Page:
How Do We Belong in an Urban Ecology?
What does belonging mean, in a politically fractured, urbanised and mechanised post-colonial world such as Australia in general, and Sydney in particular? Is it possible to re-imagine the concept of belonging, both as members of a reconstituted (and hopefully more just) political community and as part of the larger (and often invisible) environmental communities that form the fabric of urban living today? To embark in this discussion, four speakers from radically diverse backgrounds will initiate a mutually enhancing dialogue with the audience, in order to cooperatively ‘re-imagine’ our collective sense of belonging.
THREE SPEAKERS PRESENTATION FOLLOWED BY A PUBLIC DISCUSSION WITH THE AUDIENCE
Barbara Nicholson is a senior Wadi Wadi woman from the Illawarra. A published poet,
Barbara has been active for decades across the spectrum of Aboriginal disadvantage: education, criminal justice, land rights and the Stolen Generation. She worked as a lecturer in Aboriginal Studies at UNSW and UOW, has taught course work to inmate students at Goulburn Gaol and is part of both the Human Research Ethics Committee at UOW and the Ethics Committee for the Australian Institute Of Criminology in Canberra. In addition, she is a Board member at the South Coast Writers Centre (SCWC) and the chairperson of the SCWC Aboriginal Consultation Team and the project Leader of the Junee project, facilitation creative writing workshops with Indigenous inmates at Junee Correctional Centre, NSW. Aunty Barbara was granted a Doctor of the Laws (Honoris Causa) from UOW in 2014.
Who are you?
Who are you? Who am I? Who are we? Aunty Barbara’s questions will open the evening by asking whether we are separate individuals living somewhat ‘outside’ of a perceived collective consciousness, or rather whether that very collective consciousness shapes, and even makes possible, our own individuality.
Lillian Pearce (urban ecologist – belonging in the 21st century)
Lilian Pearce is a PhD candidate at the Fenner School of Environment and Society, ANU. She has a natural and social science background (BSc Hons, UTAS) and combines disciplinary tools to explore the relationships between people, nature and place. Her doctoral research ‘Restorative ecologies for changing Australian landscapes’ explores cultural, historical and political aspects of restoration practice and sense of place through change.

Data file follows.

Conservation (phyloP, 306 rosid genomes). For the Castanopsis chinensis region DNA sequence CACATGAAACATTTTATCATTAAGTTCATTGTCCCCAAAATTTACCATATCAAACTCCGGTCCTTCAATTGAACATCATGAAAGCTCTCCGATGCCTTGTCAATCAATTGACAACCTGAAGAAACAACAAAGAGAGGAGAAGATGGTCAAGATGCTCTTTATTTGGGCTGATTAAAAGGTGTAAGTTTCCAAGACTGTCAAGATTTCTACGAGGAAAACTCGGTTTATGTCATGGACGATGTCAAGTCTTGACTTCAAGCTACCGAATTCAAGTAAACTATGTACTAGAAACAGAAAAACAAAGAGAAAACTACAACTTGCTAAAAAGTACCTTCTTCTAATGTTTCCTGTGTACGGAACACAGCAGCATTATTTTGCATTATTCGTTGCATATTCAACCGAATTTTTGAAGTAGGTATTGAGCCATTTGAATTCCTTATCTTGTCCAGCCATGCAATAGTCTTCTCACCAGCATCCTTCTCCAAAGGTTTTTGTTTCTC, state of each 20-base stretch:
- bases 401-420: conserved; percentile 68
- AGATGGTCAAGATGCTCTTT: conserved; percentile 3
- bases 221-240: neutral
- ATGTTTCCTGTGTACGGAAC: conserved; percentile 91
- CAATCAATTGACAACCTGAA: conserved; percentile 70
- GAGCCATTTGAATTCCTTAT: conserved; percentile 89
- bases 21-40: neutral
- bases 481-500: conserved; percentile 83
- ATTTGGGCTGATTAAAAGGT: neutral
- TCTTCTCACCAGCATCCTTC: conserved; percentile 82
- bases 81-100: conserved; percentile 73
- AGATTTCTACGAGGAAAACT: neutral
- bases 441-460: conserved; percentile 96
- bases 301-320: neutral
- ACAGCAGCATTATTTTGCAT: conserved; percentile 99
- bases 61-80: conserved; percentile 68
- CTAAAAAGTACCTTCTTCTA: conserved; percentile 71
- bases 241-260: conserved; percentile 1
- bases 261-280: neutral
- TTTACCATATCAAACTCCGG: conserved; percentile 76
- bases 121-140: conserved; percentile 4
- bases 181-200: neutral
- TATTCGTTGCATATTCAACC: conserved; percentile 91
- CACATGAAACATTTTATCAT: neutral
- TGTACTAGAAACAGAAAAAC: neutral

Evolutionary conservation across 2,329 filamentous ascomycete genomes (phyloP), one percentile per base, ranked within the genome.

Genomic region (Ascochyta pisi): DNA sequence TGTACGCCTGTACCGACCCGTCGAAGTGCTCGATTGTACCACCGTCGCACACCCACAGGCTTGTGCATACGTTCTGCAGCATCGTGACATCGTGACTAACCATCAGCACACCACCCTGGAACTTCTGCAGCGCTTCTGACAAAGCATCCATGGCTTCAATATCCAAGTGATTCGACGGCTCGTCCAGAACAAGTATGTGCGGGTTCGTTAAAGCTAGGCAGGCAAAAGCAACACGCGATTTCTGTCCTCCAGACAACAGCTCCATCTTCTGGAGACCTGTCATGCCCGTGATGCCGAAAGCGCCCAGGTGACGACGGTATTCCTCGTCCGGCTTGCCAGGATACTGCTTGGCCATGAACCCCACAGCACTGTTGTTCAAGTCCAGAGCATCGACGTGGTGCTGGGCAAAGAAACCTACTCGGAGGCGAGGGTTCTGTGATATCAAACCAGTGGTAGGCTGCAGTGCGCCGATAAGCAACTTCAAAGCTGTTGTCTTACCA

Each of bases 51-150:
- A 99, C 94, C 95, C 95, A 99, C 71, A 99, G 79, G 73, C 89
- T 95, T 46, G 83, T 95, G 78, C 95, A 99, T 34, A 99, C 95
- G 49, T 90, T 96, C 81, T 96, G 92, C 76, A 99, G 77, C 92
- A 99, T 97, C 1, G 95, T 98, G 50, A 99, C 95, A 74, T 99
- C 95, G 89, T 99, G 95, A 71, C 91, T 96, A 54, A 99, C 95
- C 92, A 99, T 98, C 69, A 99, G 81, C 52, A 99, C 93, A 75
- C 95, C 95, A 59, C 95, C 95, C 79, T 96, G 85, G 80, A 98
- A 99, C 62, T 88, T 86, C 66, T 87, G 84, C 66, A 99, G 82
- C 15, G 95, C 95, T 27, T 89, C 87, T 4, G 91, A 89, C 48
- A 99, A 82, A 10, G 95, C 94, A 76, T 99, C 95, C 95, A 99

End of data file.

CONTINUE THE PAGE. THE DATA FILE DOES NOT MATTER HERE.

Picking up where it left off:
Belonging in a contemporary urban milieu
We each participate in practices that create meaning and help us to navigate our place in the world. How can heightening our sensitivity to the more than human inhabitants of cities and nurturing relationships with the unique biophysical elements of place foster a sense of belonging? What can we learn about belonging from contemporary thought in ecology and the environmental humanities? Lilian will draw on examples from her work on people’s experiences of the urban forest, the management of native grassland reserves and community citizen science programs to consider ecologically informed belonging in a contemporary urban milieu
Diego Bonetto is an Italian naturalist and award winning cultural worker based in Sydney. Diego’s art practice encompasses collaborative socially engaged projects from the likes of the ‘Green Bans Art Walk’ to environmental campaigns like the ‘Weedy Connection’, celebrating and fostering culturally aware interpretation of the landscape. Diego works with chefs, scientists, architects, academics, herbalists, brewers, soap makers, producers, educators and land owners, providing programs, workshops, tours, community engagement strategies and exhibitions.
Rethinking belonging, or rather: you’re here, better start belonging
Diego proudly describes himself as a forager and a cultural worker, by pointing out that one goes with the other, that one feeds the other, literally. As Anna Du Chesne suggests, ‘foraging is a way of reconnecting to traditional foodways, emphasising seasonal and local food, it is a nostalgic and communal activity, involving the family across generations, with elder experts passing knowledge on to youth.’ Diego, a consummate storyteller who has been teaching the craft of collecting exotic species form the wild from close to 15 years is keen to pass his knowledge to eager listeners. Forging belonging via a cultural connection with the non-human communities that surround us can be framed as a subversive act, and yet it creates a necessary reflection on pluri-culturalism, dispelling issues of environmental legitimacy in order to invest the public at large with empowering care and knowledge.
Earth Laws Network (SCU)
AWLA (Australian Wild Law Alliance)
Global Alliance for the Rights of Nature
Italian by birth and Australian by choice, Alessandro is a Lecturer in Law in the School of Law and Justice at Southern Cross University, specialized in comparative law and legal anthropology. Alessandro has been involved in Indigenous rights since his university years. His PhD thesis, conducted at the University of Wollongong and completed in 2011 focused on native title and legal pluralism in the Illawarra. In 2010, Alessandro began to explore the emerging discourse on rights of nature, Wild Law and Earth Jurisprudence. He has organized a number of Australian Conferences on Wild Law and Earth, he is one of the founding members of the Global Alliance for the Rights of Nature and of the Australian Earth Laws Alliance, and he has contributed to establish the Earth Laws Network at Southern Cross University. Alessandro’s main areas of research are legal anthropology, legal theory, comparative law, sovereignty, Indigenous rights and ecological jurisprudence.
FRIDAY 30TH OCTOBER
FROM 7PM TO 9PM
ITALIAN FORUM CULTURAL CENTRE
23 NORTON STREET, PIAZZA LEVEL, LEICHHARDT